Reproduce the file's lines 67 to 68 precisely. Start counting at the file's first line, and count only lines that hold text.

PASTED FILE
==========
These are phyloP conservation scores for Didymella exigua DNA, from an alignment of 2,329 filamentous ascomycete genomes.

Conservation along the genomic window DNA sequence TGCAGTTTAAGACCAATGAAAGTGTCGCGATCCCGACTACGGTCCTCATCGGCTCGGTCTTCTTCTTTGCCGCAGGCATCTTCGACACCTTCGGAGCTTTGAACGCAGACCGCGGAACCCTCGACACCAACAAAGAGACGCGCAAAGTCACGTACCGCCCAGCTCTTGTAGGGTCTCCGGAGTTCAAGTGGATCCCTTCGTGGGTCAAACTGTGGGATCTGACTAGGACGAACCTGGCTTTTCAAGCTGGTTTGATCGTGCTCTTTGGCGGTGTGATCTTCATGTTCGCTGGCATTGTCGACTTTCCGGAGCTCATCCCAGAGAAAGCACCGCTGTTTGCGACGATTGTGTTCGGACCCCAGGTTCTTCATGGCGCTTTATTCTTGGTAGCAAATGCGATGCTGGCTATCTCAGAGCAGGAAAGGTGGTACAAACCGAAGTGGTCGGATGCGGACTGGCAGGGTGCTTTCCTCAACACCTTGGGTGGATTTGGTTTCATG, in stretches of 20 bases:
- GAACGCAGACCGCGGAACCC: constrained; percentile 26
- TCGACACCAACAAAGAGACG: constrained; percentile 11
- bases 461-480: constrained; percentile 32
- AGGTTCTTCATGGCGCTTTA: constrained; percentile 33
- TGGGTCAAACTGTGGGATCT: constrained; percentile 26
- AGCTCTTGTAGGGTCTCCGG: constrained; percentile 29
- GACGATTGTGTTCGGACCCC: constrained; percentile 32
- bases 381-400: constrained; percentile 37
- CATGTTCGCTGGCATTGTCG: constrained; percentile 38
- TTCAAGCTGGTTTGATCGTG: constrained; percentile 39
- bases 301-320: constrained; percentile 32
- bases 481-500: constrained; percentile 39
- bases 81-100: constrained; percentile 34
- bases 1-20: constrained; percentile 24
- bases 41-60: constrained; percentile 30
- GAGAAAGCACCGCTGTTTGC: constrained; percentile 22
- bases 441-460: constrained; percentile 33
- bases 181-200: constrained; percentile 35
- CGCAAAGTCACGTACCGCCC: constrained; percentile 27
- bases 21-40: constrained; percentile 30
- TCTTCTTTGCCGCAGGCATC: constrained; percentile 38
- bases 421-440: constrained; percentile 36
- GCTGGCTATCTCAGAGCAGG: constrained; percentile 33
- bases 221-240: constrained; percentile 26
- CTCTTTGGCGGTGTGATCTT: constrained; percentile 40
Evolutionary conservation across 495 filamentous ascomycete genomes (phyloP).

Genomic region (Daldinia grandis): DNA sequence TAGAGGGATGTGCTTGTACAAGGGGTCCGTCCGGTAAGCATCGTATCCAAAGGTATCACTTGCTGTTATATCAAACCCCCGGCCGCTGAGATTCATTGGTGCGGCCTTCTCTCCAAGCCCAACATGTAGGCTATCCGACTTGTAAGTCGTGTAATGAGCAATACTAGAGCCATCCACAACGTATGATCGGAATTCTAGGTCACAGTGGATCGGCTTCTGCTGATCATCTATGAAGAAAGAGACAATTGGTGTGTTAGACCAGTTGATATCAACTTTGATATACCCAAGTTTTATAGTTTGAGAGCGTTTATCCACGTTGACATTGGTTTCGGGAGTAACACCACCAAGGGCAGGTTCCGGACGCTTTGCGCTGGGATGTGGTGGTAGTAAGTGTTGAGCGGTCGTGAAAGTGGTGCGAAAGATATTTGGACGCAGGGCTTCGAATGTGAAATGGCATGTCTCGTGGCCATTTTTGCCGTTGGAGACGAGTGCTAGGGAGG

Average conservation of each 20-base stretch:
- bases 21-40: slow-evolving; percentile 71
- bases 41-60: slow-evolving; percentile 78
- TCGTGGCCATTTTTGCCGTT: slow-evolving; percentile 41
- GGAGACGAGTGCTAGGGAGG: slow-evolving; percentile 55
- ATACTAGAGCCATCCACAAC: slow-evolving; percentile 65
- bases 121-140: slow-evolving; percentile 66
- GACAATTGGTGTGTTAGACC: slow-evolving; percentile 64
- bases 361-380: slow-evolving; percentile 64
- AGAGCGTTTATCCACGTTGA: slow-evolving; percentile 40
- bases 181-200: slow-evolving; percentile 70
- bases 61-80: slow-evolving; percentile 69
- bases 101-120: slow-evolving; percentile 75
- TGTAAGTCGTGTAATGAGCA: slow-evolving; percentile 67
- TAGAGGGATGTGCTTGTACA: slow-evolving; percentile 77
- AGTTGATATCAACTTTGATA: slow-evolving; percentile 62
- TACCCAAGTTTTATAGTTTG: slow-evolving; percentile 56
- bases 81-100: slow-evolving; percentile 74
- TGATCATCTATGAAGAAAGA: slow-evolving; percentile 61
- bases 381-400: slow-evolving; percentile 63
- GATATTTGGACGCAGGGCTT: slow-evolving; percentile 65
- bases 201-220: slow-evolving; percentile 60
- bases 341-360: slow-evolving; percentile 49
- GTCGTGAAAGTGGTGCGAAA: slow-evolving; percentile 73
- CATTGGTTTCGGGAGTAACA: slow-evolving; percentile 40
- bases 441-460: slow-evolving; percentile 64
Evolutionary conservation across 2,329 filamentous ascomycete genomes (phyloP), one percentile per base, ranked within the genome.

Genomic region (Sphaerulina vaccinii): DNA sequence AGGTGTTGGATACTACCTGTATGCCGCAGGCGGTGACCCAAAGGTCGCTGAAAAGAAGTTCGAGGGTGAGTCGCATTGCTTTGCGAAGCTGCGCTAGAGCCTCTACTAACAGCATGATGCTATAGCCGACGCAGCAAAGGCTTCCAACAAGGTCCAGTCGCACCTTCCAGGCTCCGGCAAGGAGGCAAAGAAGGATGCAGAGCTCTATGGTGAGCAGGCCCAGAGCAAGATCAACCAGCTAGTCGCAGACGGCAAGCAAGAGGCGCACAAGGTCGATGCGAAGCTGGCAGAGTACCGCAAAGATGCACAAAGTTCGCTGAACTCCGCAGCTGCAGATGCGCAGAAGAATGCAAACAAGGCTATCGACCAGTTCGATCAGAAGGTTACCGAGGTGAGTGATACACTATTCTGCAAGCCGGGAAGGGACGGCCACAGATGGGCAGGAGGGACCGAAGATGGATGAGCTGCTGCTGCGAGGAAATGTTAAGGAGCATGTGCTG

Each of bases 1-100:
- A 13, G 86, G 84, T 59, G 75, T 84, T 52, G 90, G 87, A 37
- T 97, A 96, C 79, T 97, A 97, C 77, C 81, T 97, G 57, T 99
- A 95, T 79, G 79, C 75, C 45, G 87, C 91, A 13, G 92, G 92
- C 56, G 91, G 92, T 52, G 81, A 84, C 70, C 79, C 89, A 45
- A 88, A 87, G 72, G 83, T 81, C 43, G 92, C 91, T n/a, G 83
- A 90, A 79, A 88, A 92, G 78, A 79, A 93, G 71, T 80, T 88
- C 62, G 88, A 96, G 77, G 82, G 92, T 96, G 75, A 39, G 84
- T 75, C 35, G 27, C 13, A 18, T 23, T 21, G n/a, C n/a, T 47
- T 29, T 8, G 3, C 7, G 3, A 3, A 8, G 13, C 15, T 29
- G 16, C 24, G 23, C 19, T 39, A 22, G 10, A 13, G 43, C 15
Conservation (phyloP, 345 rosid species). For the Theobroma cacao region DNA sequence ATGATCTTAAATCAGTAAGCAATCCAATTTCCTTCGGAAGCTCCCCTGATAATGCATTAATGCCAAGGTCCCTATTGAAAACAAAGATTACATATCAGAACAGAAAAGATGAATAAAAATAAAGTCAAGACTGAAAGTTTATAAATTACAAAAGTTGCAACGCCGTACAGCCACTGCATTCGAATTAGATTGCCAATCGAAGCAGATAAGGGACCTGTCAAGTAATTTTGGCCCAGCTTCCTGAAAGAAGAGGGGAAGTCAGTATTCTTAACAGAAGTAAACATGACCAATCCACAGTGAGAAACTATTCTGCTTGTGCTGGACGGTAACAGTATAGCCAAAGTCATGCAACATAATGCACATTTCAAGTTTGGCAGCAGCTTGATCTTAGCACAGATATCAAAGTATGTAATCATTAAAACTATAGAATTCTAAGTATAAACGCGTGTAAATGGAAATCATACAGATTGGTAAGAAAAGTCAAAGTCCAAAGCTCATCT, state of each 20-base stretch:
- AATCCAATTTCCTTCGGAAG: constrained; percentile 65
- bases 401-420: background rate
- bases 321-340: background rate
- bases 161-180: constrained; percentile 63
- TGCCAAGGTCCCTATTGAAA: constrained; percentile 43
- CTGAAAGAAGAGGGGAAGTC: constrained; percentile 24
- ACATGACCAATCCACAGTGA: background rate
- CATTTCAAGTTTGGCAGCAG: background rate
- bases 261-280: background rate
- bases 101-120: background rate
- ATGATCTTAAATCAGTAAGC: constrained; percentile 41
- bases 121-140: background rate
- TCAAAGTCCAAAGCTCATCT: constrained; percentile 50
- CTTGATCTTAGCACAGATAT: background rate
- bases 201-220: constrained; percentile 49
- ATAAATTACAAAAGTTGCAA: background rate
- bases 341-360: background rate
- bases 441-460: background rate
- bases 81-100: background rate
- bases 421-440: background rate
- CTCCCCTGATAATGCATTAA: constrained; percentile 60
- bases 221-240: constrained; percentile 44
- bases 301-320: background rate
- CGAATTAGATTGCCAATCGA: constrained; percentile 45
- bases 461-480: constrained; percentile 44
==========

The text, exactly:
- T 29, T 8, G 3, C 7, G 3, A 3, A 8, G 13, C 15, T 29
- G 16, C 24, G 23, C 19, T 39, A 22, G 10, A 13, G 43, C 15